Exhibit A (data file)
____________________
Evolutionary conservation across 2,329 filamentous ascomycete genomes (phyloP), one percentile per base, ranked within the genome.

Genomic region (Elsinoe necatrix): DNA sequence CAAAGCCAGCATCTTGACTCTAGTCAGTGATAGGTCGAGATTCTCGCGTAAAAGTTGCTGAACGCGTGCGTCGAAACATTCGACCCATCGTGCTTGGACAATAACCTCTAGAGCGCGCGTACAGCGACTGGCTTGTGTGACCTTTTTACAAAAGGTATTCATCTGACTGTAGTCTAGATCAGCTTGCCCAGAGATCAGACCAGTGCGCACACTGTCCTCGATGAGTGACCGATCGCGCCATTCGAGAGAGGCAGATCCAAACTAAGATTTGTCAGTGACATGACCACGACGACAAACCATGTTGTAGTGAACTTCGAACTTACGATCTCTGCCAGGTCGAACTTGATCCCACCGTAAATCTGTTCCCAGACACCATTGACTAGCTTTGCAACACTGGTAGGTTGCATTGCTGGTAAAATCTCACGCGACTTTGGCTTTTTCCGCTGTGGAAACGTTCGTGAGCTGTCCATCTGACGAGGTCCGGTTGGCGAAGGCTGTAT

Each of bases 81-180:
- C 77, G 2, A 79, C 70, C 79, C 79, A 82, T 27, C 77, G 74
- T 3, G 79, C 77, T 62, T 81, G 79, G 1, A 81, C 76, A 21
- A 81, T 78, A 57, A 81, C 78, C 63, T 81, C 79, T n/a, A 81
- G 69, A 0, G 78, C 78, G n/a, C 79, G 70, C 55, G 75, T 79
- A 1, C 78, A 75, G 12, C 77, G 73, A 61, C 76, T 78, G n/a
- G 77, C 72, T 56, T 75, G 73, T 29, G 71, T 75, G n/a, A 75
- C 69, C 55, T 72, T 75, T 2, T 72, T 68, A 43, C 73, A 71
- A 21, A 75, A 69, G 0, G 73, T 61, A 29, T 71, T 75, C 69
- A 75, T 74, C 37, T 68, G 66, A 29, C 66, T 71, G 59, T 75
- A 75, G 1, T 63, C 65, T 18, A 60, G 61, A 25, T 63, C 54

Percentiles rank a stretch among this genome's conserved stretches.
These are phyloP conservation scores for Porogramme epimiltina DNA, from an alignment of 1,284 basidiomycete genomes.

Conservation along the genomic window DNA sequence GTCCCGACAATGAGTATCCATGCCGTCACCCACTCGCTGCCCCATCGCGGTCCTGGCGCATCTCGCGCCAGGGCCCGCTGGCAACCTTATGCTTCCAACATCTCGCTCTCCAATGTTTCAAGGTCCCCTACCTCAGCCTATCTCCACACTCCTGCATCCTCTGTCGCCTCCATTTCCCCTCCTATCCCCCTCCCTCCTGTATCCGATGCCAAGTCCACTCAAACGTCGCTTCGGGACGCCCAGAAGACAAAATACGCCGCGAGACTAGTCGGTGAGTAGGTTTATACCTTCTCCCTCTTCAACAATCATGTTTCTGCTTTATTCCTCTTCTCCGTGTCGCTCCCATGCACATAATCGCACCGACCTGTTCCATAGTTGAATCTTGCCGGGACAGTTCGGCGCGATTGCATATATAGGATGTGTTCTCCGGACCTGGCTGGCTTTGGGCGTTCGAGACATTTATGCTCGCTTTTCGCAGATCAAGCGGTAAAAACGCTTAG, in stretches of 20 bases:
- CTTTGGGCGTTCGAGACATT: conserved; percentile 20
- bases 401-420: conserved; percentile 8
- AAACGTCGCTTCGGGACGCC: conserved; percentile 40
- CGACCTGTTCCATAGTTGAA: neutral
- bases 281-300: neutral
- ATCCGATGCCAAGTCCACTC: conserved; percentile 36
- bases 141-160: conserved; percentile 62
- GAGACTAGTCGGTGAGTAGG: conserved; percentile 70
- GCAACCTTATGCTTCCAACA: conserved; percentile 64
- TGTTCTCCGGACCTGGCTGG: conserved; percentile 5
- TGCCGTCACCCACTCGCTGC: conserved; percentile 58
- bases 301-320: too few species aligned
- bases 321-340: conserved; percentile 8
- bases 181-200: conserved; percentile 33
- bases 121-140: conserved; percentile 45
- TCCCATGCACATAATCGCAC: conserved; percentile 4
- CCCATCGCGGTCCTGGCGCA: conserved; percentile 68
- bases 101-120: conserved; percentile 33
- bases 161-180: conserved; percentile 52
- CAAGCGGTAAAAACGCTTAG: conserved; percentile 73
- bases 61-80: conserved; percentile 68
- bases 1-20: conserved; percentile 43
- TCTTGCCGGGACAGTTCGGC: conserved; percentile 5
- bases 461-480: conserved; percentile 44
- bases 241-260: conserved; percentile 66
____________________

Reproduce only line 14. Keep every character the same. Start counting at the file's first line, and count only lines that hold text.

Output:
Percentiles rank a stretch among this genome's conserved stretches.